A truck carrying nearly 12,000 pounds of illegally removed glacial ice was stopped in the Chilean town of Cochrane this week.
Melanie Stetson Freeman/Staff/File
When my dear friend and colleague, photographer Melanie Stetson Freeman, and I traveled to the remote town of Cochrane in Chile’s Patagonia to do a story about a proposed hydroelectric dam, residents were most angered by the fact that the majority of electricity generated from the rivers of Patagonia was intended not for them but for the capital city, Santiago, and nearby industry.
Now once again, it seems, the capital is "stealing" another of Patagonia's greatest resources: its glaciers.
This week, a man was arrested in Cochrane for transporting via truck 11,453 pounds of ice illegally removed from the Jorge Montt glacier.
Why would one steal a glacier? News reports say it was destined for the upper classes of Santiago, where “glacier” ice in drinks is considered a luxury (although our correspondent in Santiago tells me he has never seen “glacier” ice marketed at any bars – apart from being illegal, it would likely be as shunned, at least among the environmental set, as fur coats).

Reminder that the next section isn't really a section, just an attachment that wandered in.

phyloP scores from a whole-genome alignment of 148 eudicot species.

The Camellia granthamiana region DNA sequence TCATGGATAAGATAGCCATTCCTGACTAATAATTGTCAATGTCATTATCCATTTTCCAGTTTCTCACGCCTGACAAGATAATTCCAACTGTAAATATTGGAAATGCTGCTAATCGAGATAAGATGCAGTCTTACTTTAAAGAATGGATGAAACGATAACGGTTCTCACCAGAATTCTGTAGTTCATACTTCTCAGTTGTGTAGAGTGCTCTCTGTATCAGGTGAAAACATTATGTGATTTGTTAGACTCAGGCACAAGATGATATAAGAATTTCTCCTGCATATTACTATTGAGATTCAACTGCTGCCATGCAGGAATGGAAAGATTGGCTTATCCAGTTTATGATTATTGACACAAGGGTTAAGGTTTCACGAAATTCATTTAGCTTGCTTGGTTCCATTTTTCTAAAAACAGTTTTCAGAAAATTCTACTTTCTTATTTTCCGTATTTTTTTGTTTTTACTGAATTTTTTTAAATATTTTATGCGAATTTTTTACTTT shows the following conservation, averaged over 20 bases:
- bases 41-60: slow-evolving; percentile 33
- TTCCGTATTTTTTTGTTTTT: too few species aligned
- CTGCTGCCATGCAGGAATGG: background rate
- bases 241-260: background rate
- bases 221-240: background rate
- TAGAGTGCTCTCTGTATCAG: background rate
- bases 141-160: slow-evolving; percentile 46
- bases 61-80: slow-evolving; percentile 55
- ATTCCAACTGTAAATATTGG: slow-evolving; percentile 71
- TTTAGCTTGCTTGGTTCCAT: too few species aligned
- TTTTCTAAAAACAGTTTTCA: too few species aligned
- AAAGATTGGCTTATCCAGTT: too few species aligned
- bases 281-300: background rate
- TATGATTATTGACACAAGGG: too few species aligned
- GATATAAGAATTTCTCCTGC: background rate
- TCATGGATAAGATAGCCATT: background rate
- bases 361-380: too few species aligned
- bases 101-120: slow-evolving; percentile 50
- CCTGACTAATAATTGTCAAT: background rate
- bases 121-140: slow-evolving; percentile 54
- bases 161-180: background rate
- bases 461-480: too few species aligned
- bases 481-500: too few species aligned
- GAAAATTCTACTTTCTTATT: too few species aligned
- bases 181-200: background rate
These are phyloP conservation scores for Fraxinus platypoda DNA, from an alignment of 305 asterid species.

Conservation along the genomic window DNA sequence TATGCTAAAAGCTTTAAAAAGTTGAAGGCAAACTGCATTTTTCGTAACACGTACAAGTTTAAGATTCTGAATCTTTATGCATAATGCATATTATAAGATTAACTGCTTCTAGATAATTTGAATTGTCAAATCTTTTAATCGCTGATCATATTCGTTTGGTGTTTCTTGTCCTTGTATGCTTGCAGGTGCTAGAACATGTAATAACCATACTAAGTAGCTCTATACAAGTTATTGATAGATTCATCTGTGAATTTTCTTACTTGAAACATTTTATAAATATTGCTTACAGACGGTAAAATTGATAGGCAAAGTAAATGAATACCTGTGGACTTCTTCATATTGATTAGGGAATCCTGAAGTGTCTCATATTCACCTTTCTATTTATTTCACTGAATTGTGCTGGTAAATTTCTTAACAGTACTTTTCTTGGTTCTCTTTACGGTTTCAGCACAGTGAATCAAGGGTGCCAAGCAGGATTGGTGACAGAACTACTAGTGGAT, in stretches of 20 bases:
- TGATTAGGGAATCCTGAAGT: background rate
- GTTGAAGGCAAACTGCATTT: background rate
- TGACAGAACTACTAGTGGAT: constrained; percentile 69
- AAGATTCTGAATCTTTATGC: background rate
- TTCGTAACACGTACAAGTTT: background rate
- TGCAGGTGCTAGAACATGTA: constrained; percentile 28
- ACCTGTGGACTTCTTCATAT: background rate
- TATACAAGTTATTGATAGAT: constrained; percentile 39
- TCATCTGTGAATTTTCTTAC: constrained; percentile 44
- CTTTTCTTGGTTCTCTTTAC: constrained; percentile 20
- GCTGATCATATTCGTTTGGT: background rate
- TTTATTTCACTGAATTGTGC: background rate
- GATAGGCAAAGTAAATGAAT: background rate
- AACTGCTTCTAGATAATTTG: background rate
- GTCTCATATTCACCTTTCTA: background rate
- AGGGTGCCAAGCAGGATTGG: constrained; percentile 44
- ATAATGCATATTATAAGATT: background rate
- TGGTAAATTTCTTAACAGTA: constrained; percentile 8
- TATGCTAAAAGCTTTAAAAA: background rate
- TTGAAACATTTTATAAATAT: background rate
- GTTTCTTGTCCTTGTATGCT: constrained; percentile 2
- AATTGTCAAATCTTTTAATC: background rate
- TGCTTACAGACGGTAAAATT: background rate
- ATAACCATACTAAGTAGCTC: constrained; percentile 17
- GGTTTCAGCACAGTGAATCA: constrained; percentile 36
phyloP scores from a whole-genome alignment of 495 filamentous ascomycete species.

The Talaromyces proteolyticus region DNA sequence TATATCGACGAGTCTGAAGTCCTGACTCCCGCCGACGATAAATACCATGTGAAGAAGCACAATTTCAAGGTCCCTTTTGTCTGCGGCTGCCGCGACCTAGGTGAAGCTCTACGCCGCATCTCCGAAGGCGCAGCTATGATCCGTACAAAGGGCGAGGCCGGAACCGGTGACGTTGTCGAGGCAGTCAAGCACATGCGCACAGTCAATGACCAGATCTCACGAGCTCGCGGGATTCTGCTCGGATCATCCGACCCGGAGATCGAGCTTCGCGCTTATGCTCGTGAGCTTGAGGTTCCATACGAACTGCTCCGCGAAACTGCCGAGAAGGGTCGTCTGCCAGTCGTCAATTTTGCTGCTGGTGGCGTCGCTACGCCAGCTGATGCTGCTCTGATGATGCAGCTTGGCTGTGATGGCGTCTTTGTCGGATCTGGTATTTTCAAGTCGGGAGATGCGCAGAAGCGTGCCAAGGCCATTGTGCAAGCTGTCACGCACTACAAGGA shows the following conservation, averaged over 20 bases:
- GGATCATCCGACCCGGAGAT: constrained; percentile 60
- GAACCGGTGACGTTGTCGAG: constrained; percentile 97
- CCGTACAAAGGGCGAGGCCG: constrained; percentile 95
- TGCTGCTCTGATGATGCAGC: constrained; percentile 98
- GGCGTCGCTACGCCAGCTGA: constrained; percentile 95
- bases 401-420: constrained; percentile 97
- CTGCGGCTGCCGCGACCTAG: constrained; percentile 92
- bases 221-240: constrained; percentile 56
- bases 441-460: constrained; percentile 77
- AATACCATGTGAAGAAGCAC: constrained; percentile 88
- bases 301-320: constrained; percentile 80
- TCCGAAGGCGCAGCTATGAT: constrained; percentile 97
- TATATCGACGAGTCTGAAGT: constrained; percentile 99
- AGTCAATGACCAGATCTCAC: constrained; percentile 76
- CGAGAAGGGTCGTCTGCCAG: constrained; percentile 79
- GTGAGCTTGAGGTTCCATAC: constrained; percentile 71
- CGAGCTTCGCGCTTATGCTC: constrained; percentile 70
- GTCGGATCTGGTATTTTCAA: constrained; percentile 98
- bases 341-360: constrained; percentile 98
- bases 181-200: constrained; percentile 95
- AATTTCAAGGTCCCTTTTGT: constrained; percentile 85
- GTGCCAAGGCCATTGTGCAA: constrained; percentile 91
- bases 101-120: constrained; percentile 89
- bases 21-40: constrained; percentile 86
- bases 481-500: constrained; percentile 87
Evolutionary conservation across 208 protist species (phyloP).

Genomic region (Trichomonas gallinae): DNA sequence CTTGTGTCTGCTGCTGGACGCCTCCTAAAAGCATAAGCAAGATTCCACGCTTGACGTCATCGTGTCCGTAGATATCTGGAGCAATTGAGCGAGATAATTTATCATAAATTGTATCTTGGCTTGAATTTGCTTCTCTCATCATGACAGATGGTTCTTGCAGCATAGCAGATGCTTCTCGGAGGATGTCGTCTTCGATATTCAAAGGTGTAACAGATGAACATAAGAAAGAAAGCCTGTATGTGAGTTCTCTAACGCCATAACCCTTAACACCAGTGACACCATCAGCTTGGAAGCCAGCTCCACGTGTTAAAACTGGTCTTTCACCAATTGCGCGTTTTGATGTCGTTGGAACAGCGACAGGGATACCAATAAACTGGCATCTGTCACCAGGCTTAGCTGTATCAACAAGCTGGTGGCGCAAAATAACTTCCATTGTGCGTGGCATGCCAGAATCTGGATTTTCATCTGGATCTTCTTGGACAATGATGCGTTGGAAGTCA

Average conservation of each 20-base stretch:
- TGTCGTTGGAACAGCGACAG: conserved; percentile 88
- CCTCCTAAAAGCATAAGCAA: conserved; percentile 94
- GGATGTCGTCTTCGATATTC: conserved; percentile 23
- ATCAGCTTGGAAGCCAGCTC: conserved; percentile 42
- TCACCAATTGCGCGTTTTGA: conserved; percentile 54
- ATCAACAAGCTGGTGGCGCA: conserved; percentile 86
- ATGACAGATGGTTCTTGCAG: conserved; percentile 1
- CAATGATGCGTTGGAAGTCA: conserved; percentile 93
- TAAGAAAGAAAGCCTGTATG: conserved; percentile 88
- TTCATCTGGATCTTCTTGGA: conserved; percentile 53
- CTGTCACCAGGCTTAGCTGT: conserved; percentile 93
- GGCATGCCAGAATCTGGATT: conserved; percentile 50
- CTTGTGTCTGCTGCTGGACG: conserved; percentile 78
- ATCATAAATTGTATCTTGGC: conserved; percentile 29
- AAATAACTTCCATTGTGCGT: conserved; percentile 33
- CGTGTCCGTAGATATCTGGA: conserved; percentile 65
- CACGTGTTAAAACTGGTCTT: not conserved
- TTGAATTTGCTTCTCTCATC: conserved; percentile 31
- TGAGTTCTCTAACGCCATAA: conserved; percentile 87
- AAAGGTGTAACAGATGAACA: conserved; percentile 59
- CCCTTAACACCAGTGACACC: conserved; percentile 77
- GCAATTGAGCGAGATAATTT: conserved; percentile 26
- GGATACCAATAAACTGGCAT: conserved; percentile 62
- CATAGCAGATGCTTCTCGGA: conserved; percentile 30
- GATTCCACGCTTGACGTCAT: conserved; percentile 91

Ice might seem a more innocuous good to illegally trade than, say, drugs or people. But this operation is probably even more challenging to pull off.
The authorities say the man was spotted transporting ice in Bernardo O’Higgins National Park, according to the wire service EFE. The glacier is only accessed by water via a four-hour trip from Caleta Tortel, a coastal village where houses are built on stilts and there are no roads, just wooden walkways.
And getting from there, back to Santiago, is no easy feat.
Melanie and I flew into Balmaceda and headed south for hours. And days. Down the Austral highway to the farthest point south, Caleta Tortel. The roads are rough, windy, all dirt, and so narrow that in most places one car has to pull over while the other passes. That makes for slow traveling, and several near accidents (like my almost head-on collision with a gas truck).